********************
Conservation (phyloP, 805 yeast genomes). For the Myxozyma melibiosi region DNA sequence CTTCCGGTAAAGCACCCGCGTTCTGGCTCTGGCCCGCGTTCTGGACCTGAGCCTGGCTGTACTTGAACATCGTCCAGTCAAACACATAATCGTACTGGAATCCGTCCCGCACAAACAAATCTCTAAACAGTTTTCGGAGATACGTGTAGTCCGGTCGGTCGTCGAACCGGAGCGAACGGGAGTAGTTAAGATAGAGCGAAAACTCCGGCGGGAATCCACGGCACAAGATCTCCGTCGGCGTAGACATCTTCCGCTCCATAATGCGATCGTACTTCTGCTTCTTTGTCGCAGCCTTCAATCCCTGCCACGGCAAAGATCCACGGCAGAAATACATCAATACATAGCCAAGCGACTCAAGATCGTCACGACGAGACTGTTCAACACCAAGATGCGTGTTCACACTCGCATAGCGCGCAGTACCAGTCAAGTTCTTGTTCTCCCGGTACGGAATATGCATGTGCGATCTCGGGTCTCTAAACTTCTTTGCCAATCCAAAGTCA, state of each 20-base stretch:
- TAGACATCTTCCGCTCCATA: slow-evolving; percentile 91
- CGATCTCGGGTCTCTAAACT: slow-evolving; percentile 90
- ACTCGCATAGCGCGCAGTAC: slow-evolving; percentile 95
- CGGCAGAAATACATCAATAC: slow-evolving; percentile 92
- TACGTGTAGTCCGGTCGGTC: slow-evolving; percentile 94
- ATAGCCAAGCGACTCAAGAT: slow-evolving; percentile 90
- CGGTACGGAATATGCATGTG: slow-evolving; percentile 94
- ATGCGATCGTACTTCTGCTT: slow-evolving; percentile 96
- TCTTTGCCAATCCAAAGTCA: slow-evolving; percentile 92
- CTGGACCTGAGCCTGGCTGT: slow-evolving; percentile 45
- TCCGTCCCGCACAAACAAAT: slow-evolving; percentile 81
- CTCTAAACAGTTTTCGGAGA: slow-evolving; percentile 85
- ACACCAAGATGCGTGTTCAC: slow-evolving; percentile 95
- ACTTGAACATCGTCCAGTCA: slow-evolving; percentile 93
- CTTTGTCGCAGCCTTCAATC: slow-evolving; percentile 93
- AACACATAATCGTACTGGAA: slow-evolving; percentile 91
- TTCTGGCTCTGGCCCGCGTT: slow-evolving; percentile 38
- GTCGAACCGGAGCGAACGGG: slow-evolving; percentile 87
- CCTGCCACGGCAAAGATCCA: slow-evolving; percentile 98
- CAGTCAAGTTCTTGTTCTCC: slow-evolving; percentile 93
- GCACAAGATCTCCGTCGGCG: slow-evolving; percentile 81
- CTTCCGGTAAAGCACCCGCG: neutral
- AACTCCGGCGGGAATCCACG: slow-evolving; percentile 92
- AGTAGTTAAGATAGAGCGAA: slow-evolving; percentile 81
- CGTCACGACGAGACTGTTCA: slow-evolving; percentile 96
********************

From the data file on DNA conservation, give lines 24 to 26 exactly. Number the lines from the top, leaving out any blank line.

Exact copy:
- AACTCCGGCGGGAATCCACG: slow-evolving; percentile 92
- AGTAGTTAAGATAGAGCGAA: slow-evolving; percentile 81
- CGTCACGACGAGACTGTTCA: slow-evolving; percentile 96